eDiscovery Daily Blog

Why Process in eDiscovery? Isn’t it “Review Ready”?: eDiscovery Best Practices

As I’ll point out in tomorrow’s blog post (spoiler alert!), I’ve been asked a variation of this question for years.  But, perhaps the best answer to this question lies in Craig Ball’s new primer – Processing in E-Discovery.

Craig, who introduced the new primer in his latest blog post – the 200th of his excellent Ball in Your Court blog – asked the questions posed in the title of this post in the beginning of that primer (after the Introduction) and confronts a myth that many attorneys believe with regard to electronic files and how easily (and quickly) they can be made ready for production.  As Craig explains:

“Though all electronically stored information is inherently electronically searchable, computers don’t structure or search all ESI in the same way; so, we must process ESI to normalize it to achieve uniformity for indexing and search.”

But I’m getting ahead of myself.  In the Introduction, Craig says this:

“Talk to lawyers about e‐discovery processing and you’ll likely get a blank stare suggesting no clue what you’re talking about.  Why would lawyers want anything to do with something so disagreeably technical? Indeed, processing is technical and strikes attorneys as something they need not know. That’s lamentable because processing is a phase of e‐discovery where things can go terribly awry in terms of cost and outcome. Lawyers who understand the fundamentals of ESI processing are better situated to avoid costly mistakes and resolve them when they happen.”

Then, Craig illustrates the point with a variation of the Electronic Discovery Reference Model (EDRM) which extracts processing as “an essential prerequisite” to Review, Analysis and Production (while noting that the EDRM model is a “conceptual view, not a workflow”).

As Craig discusses, to understand eDiscovery processing is to understand the basics of computers – from bits and bytes to ASCII and Unicode to Hex and Base64 and Encoding.  How to identify files based on file extensions, binary file signatures and file structure.  Why data compression makes smart phones, digitized music, streaming video and digital photography possible.  And, much more.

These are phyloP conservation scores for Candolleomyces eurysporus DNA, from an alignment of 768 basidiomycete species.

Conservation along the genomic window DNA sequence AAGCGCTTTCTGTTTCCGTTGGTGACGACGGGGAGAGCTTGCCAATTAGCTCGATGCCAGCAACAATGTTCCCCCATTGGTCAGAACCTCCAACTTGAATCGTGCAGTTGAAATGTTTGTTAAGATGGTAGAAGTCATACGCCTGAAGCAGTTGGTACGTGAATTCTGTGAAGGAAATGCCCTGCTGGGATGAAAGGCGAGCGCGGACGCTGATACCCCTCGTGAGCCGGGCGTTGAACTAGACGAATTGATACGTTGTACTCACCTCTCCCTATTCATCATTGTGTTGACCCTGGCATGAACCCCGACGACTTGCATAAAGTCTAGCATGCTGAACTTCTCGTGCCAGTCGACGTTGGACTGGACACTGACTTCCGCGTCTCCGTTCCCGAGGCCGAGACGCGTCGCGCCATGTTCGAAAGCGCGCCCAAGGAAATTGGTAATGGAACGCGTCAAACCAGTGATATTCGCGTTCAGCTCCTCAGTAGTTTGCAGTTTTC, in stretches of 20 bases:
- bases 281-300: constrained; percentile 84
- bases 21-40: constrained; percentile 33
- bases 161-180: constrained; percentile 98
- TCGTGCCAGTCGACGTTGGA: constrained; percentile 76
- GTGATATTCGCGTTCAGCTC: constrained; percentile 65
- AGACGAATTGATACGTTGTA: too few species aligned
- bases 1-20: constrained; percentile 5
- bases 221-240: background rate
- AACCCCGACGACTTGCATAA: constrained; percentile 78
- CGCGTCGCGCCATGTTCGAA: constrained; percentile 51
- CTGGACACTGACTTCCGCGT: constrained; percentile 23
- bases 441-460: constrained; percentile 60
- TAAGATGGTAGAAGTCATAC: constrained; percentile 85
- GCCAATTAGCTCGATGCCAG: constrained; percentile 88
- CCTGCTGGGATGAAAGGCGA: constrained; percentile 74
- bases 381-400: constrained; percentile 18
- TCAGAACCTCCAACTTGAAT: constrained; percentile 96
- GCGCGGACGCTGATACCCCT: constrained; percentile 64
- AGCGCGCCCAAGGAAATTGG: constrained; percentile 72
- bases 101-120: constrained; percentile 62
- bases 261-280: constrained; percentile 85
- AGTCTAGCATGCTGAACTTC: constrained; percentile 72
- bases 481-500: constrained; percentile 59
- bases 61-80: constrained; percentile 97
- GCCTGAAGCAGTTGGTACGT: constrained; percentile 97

Want to know how “E-Discovery” would be written in a binary ASCII sequence?  Here you go:


Craig covers the gamut of processing – from ingestion to data extraction and document filters, from recursion and embedded object extraction to family tracking and exceptions reporting, from lexical preprocessing to building a database and Concordance(!) index.

Yes, it’s technical.  But, a very important read if you’re an attorney wanting to better understand eDiscovery processing and what’s involved and why the files need to be processed in the first place.  Many attorneys don’t understand what’s involved and that leads to unreasonable expectations and missed deadlines.

Craig’s new primer is a 55-page PDF file that is chock-full of good information about eDiscovery processing – a must read for attorneys and eDiscovery professionals alike.  He wrote it for the upcoming Georgetown Law Center Advanced E-Discovery Institute on November 21 and 22, which you can still register for (and get a discount for, per Craig’s blog post).  My only quibble with it is the spelling of “E-Discovery”, but that’s a quibble for another day (you’re welcome, Ari Kaplan!).  :o)

So, what do you think?  Are you mystified by eDiscovery processing?  Please share any comments you might have or if you’d like to know more about a particular topic.

Sponsor: This blog is sponsored by CloudNine, which is a data and legal discovery technology company with proven expertise in simplifying and automating the discovery of data for audits, investigations, and litigation. Used by legal and business customers worldwide including more than 50 of the top 250 Am Law firms and many of the world’s leading corporations, CloudNine’s eDiscovery automation software and services help customers gain insight and intelligence on electronic data.

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